What Jesus still is to many believers, Hamlet still is to many skeptics:  the exemplary figure.  Shakespeare, whatever his personal convictions, did not compose either as believer or skeptic.  The passion of Hamlet (to call it that), seems more Davidic than Christlike, but then believers do accept David as Jesus’ ancestor.  Charisma gloriously expires upon stage, to our edification.  We tend to feel augmented, rather than diminished, by Hamlet’s death.  The eloquence of the prince’s departure, in the theater, has rivals in the last moments of Lear and of Macbeth, but possibly no rivals as a suggestion of apotheosis.  How can Shakespeare attain so unique an effect when Hamlet overtly does not contend with supernal powers, but only with the wretched shuffler, Uncle Claudius?

The poet Swinburne, a good Shakespearean critic, observed that ‘the signal characteristic of Hamlet’s inner nature is by no means irresolution or hesitation or any form of weakness, but rather the strong conflux of contending forces.”  I think that it is a clue to Hamlet’s ham_1992_gallery_14_hamlet_deadcharisma, to his highly individual power over change and the final form of change – that is to say, over nature and death.  Hamlet discovers that his life has been a quest with no object except his own endlessly burgeoning subjectivity.  This truth, intolerable to any of us, helps turn Hamlet into an angel of destruction.  Contending with unknown powers within his own self, the prince seems to struggle also with the spirit of evil in heavenly places.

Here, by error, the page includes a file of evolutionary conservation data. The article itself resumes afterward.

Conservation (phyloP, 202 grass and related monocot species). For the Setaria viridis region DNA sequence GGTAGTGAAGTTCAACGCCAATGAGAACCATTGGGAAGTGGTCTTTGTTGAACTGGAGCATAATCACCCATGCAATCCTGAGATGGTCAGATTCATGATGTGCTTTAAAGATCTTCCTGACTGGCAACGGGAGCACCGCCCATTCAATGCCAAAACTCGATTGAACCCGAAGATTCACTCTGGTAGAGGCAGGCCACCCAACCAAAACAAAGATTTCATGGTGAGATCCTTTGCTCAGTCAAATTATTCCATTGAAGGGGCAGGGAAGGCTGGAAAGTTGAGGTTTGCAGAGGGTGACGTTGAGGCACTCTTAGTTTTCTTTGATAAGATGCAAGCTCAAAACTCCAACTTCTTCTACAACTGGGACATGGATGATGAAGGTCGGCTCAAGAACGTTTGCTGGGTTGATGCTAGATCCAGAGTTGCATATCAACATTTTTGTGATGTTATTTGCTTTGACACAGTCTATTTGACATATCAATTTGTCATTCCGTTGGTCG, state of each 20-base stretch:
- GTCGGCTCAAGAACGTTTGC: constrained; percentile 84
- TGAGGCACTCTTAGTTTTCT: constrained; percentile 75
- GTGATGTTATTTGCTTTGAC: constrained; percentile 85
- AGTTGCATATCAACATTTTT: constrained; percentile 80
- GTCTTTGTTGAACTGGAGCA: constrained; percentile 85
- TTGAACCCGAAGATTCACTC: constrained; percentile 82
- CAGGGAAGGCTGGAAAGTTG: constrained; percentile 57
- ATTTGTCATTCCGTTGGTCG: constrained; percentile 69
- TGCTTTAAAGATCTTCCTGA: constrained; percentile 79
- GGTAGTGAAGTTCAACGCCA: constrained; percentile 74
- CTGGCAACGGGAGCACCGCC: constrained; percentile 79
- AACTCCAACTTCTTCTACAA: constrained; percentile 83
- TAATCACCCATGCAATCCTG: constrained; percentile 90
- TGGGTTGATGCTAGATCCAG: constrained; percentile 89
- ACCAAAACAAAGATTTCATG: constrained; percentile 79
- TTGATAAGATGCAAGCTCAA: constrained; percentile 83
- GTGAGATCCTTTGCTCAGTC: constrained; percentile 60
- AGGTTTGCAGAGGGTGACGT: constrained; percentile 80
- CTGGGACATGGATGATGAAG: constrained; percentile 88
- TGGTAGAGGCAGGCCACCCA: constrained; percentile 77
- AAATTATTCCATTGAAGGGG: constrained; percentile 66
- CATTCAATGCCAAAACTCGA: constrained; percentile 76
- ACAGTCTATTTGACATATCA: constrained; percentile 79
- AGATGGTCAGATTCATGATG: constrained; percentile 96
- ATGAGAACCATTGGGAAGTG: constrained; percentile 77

Wrestling Jacob, hardly a foretype of Hamlet, held off a nameless one among the Elohim (perhaps the angel of death) and survived to win the new name of Israel.  Hamlet, at the close, identifies himself with his own angel of death, and wins no new name.  Indeed, he dreads bearing ‘a wounded name,’ and enjoins Horatio to go on to endlessly tell Hamlet the Dane’s story.  Breaking from his sources, Shakespeare gave the same name to the Hamlets father and son, but they are as unlike as, say, Yahweh and Jesus, absurd as it is to compare the warrior-king to the God of Abraham, or the Son of Man to the prince of skeptics.  And yet all comparison is rendered absurd by Hamlet’s enigmatic apotheosis.